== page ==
By Cami Crawford
Berhane Andeberhan breathes soccer. Growing up, he wished he could play every minute of every day. “I became the best homework finisher in Eritrea because I wanted to go out and play,” said Andeberhan. His parents dictated that he couldn’t play unless his homework was done and when he got older, there was more homework and less daylight. But his diligence in the schoolroom was always a priority because in Eritrea, Africa, it was very hard to get an education.
Andeberhan was lucky. He had a good life in Africa, modest compared to those of Americans, but manageable. His father was a schoolteacher and taught him the importance of education, so when he was accepted into UCLA on an academic scholarship, he was overjoyed. All his studying and sacrifices for his education counted for something.
Andeberhan has since played for the 1971 NCAA soccer championship, taught as a professor of Microbiology and coached up to the collegiate and national levels. The only thing that has remained a constant is his love for the game of soccer.
It never crossed his mind, despite his skill on the pitch, that he would make a living through soccer. He knew that the likelihood of making a good financial life as an athlete, even if he had played at the professional level, was very slim. So instead, he chose a career in microbiology and left soccer as a hobby. He’d seen some of his father’s student’s back home become starry-eyed from the possibilities of athletic fame and fail to upkeep their education. He also saw them lose everything when their athletic careers ended a few years later and they lacked the education necessary to get financially stable jobs.
It was a mistake that he was sure never to make and one that he advises his athletes to avoid; even now, as they are faced with a society preoccupied with the glory of athletics.
“Even if you become a professional player, it’s for a short time,” said Andeberhan. “You have to get your education.”
Athletics has long been touted as the best way out of a poor or underserved community and money is the driving factor. But the truth is that playing collegiate or professional sports is exceedingly more difficult than it’s popularly believed. Statistics from the NCAA show that less than five percent of high school athletes make it to the collegiate level. Only about three percent make it to the professional level, which is about the number of people admitted into MENSA.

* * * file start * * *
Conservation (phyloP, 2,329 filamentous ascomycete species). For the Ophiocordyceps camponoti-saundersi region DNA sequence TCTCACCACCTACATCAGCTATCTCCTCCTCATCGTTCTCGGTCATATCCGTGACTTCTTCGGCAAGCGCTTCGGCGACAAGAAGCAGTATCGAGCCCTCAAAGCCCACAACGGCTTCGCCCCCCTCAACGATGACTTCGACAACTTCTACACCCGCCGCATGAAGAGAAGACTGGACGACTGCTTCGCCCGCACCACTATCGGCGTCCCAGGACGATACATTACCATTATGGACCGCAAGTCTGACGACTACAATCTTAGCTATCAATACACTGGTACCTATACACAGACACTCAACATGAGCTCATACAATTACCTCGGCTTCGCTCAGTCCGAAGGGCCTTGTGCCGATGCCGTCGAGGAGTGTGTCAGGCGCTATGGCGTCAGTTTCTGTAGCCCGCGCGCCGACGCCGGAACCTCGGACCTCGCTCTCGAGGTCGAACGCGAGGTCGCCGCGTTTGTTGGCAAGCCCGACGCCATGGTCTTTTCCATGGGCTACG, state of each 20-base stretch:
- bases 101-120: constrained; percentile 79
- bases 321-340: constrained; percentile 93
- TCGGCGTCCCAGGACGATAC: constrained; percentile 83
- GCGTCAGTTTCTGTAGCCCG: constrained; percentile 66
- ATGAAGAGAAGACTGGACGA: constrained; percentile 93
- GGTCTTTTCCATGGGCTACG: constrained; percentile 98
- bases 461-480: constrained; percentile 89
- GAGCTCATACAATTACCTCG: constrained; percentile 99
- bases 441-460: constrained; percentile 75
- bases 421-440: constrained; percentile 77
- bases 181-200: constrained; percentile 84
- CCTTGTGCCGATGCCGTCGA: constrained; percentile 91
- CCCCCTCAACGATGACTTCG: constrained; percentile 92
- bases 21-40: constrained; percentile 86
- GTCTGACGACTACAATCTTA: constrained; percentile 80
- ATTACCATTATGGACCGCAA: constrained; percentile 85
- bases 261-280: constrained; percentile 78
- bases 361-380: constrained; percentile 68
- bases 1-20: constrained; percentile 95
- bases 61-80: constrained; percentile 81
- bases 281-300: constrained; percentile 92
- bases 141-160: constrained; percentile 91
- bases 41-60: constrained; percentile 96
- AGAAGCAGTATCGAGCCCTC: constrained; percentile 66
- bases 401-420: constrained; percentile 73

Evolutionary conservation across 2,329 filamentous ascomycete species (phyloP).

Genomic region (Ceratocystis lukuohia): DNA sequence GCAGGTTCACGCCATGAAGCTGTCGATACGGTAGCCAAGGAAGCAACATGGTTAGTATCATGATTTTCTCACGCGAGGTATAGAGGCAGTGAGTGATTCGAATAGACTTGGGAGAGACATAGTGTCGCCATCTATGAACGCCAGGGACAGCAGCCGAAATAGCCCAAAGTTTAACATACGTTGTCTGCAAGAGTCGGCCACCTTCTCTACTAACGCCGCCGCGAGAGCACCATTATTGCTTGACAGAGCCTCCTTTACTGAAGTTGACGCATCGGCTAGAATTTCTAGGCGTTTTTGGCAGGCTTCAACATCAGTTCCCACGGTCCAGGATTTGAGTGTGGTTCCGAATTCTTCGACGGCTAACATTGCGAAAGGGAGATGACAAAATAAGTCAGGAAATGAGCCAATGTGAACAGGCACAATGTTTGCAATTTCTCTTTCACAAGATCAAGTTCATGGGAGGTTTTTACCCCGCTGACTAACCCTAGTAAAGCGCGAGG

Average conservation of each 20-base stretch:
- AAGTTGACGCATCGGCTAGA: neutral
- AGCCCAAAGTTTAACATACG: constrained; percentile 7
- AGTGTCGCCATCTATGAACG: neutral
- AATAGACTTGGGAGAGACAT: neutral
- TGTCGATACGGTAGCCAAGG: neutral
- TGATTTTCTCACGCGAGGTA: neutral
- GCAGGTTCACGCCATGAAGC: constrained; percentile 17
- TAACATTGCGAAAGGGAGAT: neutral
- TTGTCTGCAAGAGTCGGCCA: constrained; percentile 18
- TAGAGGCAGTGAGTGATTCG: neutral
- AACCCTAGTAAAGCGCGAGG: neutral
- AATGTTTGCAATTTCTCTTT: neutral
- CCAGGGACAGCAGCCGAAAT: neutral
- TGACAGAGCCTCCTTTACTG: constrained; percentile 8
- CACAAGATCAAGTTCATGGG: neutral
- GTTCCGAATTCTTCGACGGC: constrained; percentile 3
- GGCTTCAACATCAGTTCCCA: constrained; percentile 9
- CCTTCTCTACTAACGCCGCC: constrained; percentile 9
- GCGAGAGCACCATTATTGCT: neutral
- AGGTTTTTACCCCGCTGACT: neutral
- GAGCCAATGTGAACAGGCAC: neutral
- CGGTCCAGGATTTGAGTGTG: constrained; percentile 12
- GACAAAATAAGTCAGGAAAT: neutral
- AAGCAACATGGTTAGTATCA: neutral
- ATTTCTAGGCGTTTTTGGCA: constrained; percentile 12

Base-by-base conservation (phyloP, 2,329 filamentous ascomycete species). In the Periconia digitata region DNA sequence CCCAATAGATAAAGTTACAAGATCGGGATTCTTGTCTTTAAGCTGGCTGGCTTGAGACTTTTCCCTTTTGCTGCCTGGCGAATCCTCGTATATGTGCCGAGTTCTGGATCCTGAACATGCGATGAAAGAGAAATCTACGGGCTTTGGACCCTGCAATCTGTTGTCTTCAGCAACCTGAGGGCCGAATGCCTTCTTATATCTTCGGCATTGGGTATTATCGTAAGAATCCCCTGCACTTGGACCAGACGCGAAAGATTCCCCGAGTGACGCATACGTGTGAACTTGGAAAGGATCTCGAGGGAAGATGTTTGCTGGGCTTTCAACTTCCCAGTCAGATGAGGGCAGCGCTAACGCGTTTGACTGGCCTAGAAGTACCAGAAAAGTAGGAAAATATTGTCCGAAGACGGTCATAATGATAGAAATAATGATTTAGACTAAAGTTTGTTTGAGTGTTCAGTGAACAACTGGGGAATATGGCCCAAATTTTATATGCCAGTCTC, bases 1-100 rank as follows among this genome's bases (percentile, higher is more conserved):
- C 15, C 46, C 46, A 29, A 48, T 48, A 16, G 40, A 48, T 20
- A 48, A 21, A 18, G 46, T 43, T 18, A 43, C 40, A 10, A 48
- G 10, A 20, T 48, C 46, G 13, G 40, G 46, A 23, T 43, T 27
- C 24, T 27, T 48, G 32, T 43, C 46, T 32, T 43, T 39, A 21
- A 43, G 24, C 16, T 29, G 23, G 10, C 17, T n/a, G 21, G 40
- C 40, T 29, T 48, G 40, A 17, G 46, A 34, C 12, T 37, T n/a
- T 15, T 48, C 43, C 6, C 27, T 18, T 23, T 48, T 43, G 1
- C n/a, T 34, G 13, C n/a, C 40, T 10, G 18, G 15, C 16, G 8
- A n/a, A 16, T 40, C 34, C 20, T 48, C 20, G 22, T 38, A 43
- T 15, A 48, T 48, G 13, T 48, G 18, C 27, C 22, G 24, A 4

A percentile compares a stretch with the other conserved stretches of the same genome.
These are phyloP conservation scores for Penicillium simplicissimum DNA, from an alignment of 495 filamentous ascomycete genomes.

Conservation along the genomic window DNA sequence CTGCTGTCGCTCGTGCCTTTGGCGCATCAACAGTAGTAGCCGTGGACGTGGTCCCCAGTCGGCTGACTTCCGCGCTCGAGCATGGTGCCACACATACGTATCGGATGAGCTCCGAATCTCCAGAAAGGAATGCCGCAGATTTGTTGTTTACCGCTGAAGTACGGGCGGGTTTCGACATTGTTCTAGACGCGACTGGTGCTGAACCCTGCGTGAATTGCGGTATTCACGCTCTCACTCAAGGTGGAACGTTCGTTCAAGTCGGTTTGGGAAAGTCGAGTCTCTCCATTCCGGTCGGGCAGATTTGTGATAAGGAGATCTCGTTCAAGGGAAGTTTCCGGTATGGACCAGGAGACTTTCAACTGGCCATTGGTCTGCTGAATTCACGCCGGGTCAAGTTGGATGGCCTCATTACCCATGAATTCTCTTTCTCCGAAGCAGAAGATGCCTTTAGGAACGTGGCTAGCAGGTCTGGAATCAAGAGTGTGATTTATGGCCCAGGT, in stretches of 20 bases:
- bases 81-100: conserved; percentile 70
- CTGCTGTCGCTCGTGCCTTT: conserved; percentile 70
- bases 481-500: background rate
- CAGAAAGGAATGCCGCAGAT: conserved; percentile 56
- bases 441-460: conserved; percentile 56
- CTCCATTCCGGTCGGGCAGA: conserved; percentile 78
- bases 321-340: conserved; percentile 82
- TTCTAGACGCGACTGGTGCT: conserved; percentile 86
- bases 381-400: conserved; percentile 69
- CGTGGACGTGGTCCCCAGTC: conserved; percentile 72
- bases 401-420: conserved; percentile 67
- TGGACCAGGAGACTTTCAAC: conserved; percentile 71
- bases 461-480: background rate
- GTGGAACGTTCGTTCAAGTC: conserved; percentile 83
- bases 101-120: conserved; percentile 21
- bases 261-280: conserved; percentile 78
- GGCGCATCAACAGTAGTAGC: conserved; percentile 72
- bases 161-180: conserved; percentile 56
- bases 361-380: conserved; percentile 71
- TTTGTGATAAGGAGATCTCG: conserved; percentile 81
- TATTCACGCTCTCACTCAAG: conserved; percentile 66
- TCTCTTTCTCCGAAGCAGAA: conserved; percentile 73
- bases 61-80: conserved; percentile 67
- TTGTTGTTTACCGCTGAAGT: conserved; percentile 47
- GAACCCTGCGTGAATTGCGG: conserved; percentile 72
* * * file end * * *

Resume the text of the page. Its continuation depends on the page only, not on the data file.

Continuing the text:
Earl Smith, sociologist and author of “Race, Sport and the American Dream,” doesn’t believe sports are the answer for kids of disadvantaged beginnings. Smith believes the current structure of athletics in educational institutions is corrupted and that the goals of educational institutions have been sacrificed to sports, especially in under-resourced inner-city schools. Thus, he advocates promoting education as the primary objective for kids working to overcome poverty and limiting sports to a secondary component.
“Give young men and women an opportunity to develop holistically, in moderation, and with realistic expectations for their college and professional lives,” wrote Smith.
Andeberhan agrees. “The desire to make money [through scholarships] is unfortunate,” said Andeberhan. “It’s almost like the education is an inconvenience or an afterthought. It should be the main thing! Everybody should be educated and use it to enrich their life.”
Andeberhan is among a growing number of current and former student-athletes who are advocating to put the emphasis back on the “student” part of the word student-athlete. Like many, he believes emphasizing sports as an activity and not a lifeline is a more realistic and maybe more effective way of overcoming poverty and racial biases. After all, Andeberhan lived it.
In the late 1960s, Andeberhan left for school in the United States just as a civil war ignited across Eritrea, then a colony of Ethiopia. “By the time I was a junior, there was an all out independence war and my family said not even to think about coming back. Any Eritrean with an education was suspect.” So Andeberhan, armed with an Ethiopian passport and Eritrean blood, sought permanent residence in the United States, which he later received. But that was just the beginning of his battles with racism.
“Playing in college and in outside leagues, you are called names that aren’t very pleasant,” said Andeberhan. “People are always trying to get at your game. You strive to be above it and be strong enough to not drop to that mentality.”
Racial and ethnic stereotypes have surrounded professional sports for decades: Brazilians are the best soccer players; the best basketball players are black; Dominicans dominate in baseball; Asians lack athletic ability. These are all widely perpetuated stereotypes that can be immediately disproven with the slightest bit of research. But they persist nevertheless.
Now, the idea of racial dominance in professional sectors of athletics is as rampant as it’s ever been before. However it’s being talked about in a different way. In his blog, “Does Race or Ethnicity Matter in Athletics,” Dresdin Archibald wrote about how sports analysts have used race as a genetic explanation for an ethnicity’s superiority in Olympic weightlifting for years. Instead of commenting on training regimens or coaching techniques, the genetic card became a convenient dismissal of merit-based achievement. As Archibald notes, “how can one be expected to win if your genes keep betraying you?”